I'm doing a lot of searching lately. Online, in my heart, through prayer... Anyone in a major life transition tends to do this, or so I've heard. (Don't worry - I won't be buying a motorcycle anytime soon)
One of the things I'm currently researching is mind-body therapy. I understand that our thought life affects our physical life, and it is no small thing. Phrases like "I think, therefore I am" come to mind. One thing I came across today is a video segment from 20/20 where John Stossel investigates a physician-led mind-body therapy for sufferers of chronic back (or similar) pain. His findings were fascinating, and he even submitted himself as a patient.
So. Can I think myself to having healthy eggs? Did all those years of running away from pregnancy affect my hormones to the degree that the health of my eggs actually suffered? Where's does mind-body therapy end and my relationship with God begin? I have heard people draw parallels between prayer and meditation and understand the temptation to think that, somehow these could be the same thing if they produce the same result. But this is where discernment becomes really critical. I know that the mind is capable of far more things that we currently understand, and we are learning more all the time. I know that much of life is still a mystery, and one body of knowledge (whether it be the Western medical community, alternative therapy, or a particular philosophy) does not hold all the cards. Even the combination of all human knowledge in the world right now cannot give me all the answers. They also cannot give me comfort or peace or hope.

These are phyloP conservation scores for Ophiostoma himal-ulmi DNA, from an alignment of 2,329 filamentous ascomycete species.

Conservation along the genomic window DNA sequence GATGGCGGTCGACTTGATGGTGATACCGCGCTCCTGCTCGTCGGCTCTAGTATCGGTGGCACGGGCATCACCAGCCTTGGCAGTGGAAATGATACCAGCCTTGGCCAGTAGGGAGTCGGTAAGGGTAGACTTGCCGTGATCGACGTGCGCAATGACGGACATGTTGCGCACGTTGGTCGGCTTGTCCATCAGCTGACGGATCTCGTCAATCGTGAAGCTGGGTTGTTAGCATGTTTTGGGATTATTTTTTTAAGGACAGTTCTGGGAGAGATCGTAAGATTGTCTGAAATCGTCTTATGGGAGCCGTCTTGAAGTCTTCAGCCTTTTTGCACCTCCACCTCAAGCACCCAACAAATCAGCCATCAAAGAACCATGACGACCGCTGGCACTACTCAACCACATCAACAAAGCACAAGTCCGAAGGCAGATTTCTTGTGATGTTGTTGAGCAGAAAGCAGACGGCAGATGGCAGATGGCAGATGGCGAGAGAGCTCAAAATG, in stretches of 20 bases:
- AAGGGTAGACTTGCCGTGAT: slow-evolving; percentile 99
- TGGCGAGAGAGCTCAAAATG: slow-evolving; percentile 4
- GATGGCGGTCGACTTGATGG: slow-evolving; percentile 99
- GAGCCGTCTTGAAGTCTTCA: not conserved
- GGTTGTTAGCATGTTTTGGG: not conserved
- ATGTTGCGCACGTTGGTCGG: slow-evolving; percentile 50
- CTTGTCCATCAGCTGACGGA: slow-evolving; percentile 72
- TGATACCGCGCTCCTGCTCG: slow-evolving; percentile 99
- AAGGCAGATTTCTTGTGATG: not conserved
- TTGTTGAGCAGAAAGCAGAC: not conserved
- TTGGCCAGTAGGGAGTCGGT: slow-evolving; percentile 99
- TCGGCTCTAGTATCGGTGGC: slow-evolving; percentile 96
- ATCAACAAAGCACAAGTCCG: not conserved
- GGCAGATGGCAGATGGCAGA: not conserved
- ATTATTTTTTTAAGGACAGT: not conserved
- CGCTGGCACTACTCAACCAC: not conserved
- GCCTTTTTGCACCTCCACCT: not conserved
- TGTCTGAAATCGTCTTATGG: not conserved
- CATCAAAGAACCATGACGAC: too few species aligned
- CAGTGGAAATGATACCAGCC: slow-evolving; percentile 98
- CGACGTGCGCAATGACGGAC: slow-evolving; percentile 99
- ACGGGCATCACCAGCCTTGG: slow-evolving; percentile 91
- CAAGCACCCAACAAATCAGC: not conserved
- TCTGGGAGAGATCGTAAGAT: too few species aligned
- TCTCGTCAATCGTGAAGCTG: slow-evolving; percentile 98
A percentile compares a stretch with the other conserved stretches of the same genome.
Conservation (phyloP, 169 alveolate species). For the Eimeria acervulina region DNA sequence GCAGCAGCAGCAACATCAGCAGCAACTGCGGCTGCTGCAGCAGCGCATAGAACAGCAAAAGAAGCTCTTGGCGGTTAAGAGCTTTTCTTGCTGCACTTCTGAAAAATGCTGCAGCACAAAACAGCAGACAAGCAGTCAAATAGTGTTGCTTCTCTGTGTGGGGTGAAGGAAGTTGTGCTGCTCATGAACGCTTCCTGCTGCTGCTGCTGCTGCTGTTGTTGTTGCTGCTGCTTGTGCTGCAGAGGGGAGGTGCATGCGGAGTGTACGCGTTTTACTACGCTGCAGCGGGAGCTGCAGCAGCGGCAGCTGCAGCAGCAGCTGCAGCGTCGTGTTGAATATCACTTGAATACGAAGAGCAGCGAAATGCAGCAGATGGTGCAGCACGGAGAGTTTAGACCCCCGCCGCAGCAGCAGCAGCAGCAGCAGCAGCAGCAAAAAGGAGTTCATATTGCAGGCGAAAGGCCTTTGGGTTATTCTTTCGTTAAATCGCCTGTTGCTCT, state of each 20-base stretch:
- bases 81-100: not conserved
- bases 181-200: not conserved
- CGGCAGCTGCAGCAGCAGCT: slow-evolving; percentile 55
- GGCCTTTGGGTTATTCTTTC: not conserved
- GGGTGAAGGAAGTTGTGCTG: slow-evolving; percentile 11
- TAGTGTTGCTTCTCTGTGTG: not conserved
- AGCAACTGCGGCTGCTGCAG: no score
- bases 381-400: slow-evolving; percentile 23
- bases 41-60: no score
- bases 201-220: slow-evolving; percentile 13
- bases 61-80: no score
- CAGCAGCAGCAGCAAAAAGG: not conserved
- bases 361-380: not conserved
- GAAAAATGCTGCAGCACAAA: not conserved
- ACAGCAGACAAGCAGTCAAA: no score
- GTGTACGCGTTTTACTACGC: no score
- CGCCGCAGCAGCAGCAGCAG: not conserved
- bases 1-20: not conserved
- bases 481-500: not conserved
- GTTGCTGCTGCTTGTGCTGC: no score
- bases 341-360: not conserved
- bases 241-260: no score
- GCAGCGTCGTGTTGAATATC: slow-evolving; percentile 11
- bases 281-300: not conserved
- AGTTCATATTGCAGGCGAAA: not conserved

I have a vision of myself, of my reproductive system, and it is something I think about for just a minute or two many times throughout the week. I meditate on this vision prayerfully. I am finally able to accept what is, and accept myself as I am, and I am willing to do the work of psychological and emotional healing that I need. That doesn't mean I don't want my situation to change.
It does mean that I
Seek first. Keep looking. Don't stop. Keep knocking. Don't give up.
Sometimes I think about Hannah who, after years of infertility, prayed desperately for a child and promised to give one to God if he blessed her. And Sarah, who must have given up asking at some point, or else why would she have laughed out loud when she heard the man of God prophecy that she'd bear a child in her old age?
"...but there is a God in heaven who reveals mysteries."